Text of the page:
It’s that time again – or maybe even a little past time – to offer my list of the best fiction of 2012. I’m sure I’ve missed some great ones but these are the novels I read, enjoyed, and can strongly recommend. (In alphabetical order by author.) Looking forward to a great reading year in 2013!
Carry the One by Carol Anshaw
I’m not sure how I could have missed this author before. Carol Anshaw achieves a perfect narrative rhythm, magnetic images and characters so raw and vulnerable that I can almost feel the wounds on my own skin. While the premise of this book (a car accident that kills a little girl) doesn’t seem especially mind-blowing, the literary results are. Excellent.
Running the Rift by Naomi Benaron
Chosen for Barbara Kingsolver’s Bellwether Prize (for socially relevant fiction,) Naomi Benaron’s Running the Rift makes the political personal as the best of well-written fiction can do. The story is told from the perspective of Rwandan teenager jean Patrick, a young man who wants nothing more than to represent his country as a runner in the Olympics. But what country? Jean Patrick is Tutsi and that ethnic label not only makes his dream particularly difficult to achieve but actually puts his life in danger. Even with losses too great to imagine, Jean Patrick never loses his determination to live, to love, and to capture some hope for the future – for his beautiful broken country and for himself.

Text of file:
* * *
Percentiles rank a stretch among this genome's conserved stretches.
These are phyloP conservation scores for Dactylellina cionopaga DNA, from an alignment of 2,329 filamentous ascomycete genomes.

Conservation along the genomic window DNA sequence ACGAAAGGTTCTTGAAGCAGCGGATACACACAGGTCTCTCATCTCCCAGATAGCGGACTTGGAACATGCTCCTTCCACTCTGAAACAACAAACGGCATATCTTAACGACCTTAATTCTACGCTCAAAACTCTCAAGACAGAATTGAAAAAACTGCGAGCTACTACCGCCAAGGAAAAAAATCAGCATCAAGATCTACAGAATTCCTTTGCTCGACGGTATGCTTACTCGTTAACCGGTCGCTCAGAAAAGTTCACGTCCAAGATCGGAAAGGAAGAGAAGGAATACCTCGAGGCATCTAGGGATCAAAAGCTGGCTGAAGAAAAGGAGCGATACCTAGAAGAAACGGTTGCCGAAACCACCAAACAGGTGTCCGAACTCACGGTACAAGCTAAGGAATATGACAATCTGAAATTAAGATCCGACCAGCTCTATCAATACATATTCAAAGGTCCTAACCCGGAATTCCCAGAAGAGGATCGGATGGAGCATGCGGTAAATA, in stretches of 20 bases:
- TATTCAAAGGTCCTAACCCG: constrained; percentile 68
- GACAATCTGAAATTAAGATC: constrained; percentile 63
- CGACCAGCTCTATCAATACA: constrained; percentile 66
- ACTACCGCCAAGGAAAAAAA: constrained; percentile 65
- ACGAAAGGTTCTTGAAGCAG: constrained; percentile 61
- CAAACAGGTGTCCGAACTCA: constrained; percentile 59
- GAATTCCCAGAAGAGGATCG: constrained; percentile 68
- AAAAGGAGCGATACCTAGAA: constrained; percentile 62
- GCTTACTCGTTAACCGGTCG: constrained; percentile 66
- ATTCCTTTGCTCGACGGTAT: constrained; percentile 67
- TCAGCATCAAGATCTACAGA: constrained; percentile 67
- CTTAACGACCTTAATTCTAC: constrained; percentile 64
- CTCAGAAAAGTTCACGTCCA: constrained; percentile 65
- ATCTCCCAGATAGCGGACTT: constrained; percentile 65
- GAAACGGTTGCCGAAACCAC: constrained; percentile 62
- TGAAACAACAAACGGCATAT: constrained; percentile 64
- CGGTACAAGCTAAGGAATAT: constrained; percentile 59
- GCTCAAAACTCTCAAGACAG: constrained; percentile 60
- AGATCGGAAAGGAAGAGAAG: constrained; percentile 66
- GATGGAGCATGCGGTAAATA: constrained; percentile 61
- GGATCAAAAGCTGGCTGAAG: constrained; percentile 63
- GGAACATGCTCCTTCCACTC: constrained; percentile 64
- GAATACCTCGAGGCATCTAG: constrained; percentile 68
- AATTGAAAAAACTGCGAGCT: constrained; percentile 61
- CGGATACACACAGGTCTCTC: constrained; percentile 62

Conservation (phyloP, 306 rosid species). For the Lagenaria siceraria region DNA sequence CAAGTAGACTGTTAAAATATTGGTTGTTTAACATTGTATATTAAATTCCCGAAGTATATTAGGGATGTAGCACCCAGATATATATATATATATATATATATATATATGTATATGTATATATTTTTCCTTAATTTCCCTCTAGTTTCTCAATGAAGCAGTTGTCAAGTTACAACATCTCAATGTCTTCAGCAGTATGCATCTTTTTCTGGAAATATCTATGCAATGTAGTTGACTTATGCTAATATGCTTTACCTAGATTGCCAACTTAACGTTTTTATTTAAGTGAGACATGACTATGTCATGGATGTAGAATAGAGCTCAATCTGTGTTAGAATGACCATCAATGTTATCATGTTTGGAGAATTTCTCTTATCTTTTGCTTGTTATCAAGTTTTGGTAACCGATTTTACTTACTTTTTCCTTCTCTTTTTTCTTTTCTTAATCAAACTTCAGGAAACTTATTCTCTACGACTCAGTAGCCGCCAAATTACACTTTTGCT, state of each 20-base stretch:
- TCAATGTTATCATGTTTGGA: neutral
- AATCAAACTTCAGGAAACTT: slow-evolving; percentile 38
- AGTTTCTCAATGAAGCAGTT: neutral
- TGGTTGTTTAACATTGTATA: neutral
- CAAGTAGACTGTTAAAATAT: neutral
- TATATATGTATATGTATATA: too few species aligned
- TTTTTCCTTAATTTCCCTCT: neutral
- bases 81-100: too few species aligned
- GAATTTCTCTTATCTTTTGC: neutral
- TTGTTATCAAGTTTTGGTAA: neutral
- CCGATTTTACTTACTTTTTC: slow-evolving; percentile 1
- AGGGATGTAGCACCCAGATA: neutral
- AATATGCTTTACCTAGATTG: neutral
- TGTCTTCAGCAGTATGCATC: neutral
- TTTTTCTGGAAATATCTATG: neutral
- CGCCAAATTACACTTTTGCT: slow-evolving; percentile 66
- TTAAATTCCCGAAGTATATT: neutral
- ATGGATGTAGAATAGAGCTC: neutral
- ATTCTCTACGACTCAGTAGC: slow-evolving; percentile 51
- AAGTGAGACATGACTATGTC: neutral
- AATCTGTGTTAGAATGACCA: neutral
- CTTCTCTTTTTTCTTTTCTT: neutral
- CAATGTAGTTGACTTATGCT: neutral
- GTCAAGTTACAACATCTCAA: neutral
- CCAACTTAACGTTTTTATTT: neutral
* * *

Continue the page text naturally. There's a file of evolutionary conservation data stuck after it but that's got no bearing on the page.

The Book of Jonas by Stephen Dau
The Book of Jonas by Stephen Dau just won’t go away. This is one of those books in which story and prose combine in such subtle and profound ways that it’s almost as if the characters have become a part of the reader’s bloodstream. Jonas is unforgettable – a victim of war who represents nothing other than the intensity of human vulnerability – as are all the good people around Jonas who try but will never understand the ways his experiences have shaped him or be able to help him decide what he has to do about it. Jonas is someone we need to pay attention to if we are ever going to gain a true sense of the unbearable and unacceptable costs of war.
This Is How You Lose Her by Junot Diaz